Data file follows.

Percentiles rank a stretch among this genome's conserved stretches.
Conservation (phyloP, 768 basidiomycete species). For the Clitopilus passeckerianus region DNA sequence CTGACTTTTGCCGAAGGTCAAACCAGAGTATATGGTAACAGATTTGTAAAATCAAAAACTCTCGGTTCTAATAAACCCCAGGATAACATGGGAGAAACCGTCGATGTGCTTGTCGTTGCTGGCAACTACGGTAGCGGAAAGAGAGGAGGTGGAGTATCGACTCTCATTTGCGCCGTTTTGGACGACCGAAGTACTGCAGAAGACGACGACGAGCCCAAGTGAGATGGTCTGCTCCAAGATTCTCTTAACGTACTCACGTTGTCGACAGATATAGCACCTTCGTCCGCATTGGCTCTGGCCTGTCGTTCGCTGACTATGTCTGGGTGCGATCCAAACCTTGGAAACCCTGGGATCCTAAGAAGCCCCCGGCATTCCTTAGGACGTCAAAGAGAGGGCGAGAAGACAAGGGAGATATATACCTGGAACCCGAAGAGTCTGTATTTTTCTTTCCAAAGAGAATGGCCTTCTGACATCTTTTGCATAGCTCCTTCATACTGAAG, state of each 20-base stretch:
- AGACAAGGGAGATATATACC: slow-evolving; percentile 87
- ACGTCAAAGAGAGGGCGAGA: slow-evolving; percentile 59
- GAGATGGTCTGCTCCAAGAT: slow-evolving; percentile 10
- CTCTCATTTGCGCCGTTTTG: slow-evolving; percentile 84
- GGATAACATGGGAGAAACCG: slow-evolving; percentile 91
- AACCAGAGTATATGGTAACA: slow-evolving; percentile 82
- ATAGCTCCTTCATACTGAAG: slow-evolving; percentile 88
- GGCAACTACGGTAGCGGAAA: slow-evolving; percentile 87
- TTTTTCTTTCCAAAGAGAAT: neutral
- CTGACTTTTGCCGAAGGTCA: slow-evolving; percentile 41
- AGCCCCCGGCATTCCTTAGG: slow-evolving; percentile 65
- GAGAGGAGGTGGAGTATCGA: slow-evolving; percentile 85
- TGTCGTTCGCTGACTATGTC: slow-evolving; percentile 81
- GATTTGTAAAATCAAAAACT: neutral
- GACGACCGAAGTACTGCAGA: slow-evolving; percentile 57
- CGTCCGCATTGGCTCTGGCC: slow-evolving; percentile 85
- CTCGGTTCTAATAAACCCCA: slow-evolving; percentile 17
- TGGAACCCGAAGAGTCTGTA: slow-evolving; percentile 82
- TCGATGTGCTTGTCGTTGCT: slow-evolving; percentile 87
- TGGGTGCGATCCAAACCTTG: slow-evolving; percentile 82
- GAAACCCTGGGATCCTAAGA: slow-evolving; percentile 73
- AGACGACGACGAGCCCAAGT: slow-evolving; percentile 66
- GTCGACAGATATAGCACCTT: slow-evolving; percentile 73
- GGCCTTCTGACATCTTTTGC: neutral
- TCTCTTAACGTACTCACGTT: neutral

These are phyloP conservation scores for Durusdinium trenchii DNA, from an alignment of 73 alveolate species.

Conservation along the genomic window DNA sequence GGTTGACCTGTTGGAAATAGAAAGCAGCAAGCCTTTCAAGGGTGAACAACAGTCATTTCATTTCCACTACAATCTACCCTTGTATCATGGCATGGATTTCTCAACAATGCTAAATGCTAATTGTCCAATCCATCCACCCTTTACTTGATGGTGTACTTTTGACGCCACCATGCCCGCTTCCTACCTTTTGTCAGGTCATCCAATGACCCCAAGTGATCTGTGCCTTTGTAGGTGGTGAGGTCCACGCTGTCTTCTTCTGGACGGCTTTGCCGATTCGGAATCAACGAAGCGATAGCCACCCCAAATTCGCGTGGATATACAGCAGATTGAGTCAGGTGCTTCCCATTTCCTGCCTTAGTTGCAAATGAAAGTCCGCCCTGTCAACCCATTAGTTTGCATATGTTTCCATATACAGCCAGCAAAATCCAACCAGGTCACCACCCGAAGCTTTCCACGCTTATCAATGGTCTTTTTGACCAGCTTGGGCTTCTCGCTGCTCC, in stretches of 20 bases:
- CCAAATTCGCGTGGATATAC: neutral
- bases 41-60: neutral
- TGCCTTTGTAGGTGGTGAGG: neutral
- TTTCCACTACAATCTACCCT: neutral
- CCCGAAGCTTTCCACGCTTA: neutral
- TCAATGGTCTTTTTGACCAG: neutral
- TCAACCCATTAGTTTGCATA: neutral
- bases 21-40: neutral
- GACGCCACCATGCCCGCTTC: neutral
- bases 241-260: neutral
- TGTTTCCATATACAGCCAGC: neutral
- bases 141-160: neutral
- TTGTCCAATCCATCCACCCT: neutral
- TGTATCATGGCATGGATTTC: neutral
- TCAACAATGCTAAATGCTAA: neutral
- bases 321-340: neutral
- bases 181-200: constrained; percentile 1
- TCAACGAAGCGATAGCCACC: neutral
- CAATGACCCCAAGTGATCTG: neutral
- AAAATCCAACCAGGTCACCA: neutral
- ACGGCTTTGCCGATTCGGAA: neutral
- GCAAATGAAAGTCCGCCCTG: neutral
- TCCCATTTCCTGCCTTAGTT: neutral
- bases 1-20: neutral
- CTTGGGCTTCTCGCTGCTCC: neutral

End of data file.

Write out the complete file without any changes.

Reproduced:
Percentiles rank a stretch among this genome's conserved stretches.
Conservation (phyloP, 768 basidiomycete species). For the Clitopilus passeckerianus region DNA sequence CTGACTTTTGCCGAAGGTCAAACCAGAGTATATGGTAACAGATTTGTAAAATCAAAAACTCTCGGTTCTAATAAACCCCAGGATAACATGGGAGAAACCGTCGATGTGCTTGTCGTTGCTGGCAACTACGGTAGCGGAAAGAGAGGAGGTGGAGTATCGACTCTCATTTGCGCCGTTTTGGACGACCGAAGTACTGCAGAAGACGACGACGAGCCCAAGTGAGATGGTCTGCTCCAAGATTCTCTTAACGTACTCACGTTGTCGACAGATATAGCACCTTCGTCCGCATTGGCTCTGGCCTGTCGTTCGCTGACTATGTCTGGGTGCGATCCAAACCTTGGAAACCCTGGGATCCTAAGAAGCCCCCGGCATTCCTTAGGACGTCAAAGAGAGGGCGAGAAGACAAGGGAGATATATACCTGGAACCCGAAGAGTCTGTATTTTTCTTTCCAAAGAGAATGGCCTTCTGACATCTTTTGCATAGCTCCTTCATACTGAAG, state of each 20-base stretch:
- AGACAAGGGAGATATATACC: slow-evolving; percentile 87
- ACGTCAAAGAGAGGGCGAGA: slow-evolving; percentile 59
- GAGATGGTCTGCTCCAAGAT: slow-evolving; percentile 10
- CTCTCATTTGCGCCGTTTTG: slow-evolving; percentile 84
- GGATAACATGGGAGAAACCG: slow-evolving; percentile 91
- AACCAGAGTATATGGTAACA: slow-evolving; percentile 82
- ATAGCTCCTTCATACTGAAG: slow-evolving; percentile 88
- GGCAACTACGGTAGCGGAAA: slow-evolving; percentile 87
- TTTTTCTTTCCAAAGAGAAT: neutral
- CTGACTTTTGCCGAAGGTCA: slow-evolving; percentile 41
- AGCCCCCGGCATTCCTTAGG: slow-evolving; percentile 65
- GAGAGGAGGTGGAGTATCGA: slow-evolving; percentile 85
- TGTCGTTCGCTGACTATGTC: slow-evolving; percentile 81
- GATTTGTAAAATCAAAAACT: neutral
- GACGACCGAAGTACTGCAGA: slow-evolving; percentile 57
- CGTCCGCATTGGCTCTGGCC: slow-evolving; percentile 85
- CTCGGTTCTAATAAACCCCA: slow-evolving; percentile 17
- TGGAACCCGAAGAGTCTGTA: slow-evolving; percentile 82
- TCGATGTGCTTGTCGTTGCT: slow-evolving; percentile 87
- TGGGTGCGATCCAAACCTTG: slow-evolving; percentile 82
- GAAACCCTGGGATCCTAAGA: slow-evolving; percentile 73
- AGACGACGACGAGCCCAAGT: slow-evolving; percentile 66
- GTCGACAGATATAGCACCTT: slow-evolving; percentile 73
- GGCCTTCTGACATCTTTTGC: neutral
- TCTCTTAACGTACTCACGTT: neutral

These are phyloP conservation scores for Durusdinium trenchii DNA, from an alignment of 73 alveolate species.

Conservation along the genomic window DNA sequence GGTTGACCTGTTGGAAATAGAAAGCAGCAAGCCTTTCAAGGGTGAACAACAGTCATTTCATTTCCACTACAATCTACCCTTGTATCATGGCATGGATTTCTCAACAATGCTAAATGCTAATTGTCCAATCCATCCACCCTTTACTTGATGGTGTACTTTTGACGCCACCATGCCCGCTTCCTACCTTTTGTCAGGTCATCCAATGACCCCAAGTGATCTGTGCCTTTGTAGGTGGTGAGGTCCACGCTGTCTTCTTCTGGACGGCTTTGCCGATTCGGAATCAACGAAGCGATAGCCACCCCAAATTCGCGTGGATATACAGCAGATTGAGTCAGGTGCTTCCCATTTCCTGCCTTAGTTGCAAATGAAAGTCCGCCCTGTCAACCCATTAGTTTGCATATGTTTCCATATACAGCCAGCAAAATCCAACCAGGTCACCACCCGAAGCTTTCCACGCTTATCAATGGTCTTTTTGACCAGCTTGGGCTTCTCGCTGCTCC, in stretches of 20 bases:
- CCAAATTCGCGTGGATATAC: neutral
- bases 41-60: neutral
- TGCCTTTGTAGGTGGTGAGG: neutral
- TTTCCACTACAATCTACCCT: neutral
- CCCGAAGCTTTCCACGCTTA: neutral
- TCAATGGTCTTTTTGACCAG: neutral
- TCAACCCATTAGTTTGCATA: neutral
- bases 21-40: neutral
- GACGCCACCATGCCCGCTTC: neutral
- bases 241-260: neutral
- TGTTTCCATATACAGCCAGC: neutral
- bases 141-160: neutral
- TTGTCCAATCCATCCACCCT: neutral
- TGTATCATGGCATGGATTTC: neutral
- TCAACAATGCTAAATGCTAA: neutral
- bases 321-340: neutral
- bases 181-200: constrained; percentile 1
- TCAACGAAGCGATAGCCACC: neutral
- CAATGACCCCAAGTGATCTG: neutral
- AAAATCCAACCAGGTCACCA: neutral
- ACGGCTTTGCCGATTCGGAA: neutral
- GCAAATGAAAGTCCGCCCTG: neutral
- TCCCATTTCCTGCCTTAGTT: neutral
- bases 1-20: neutral
- CTTGGGCTTCTCGCTGCTCC: neutral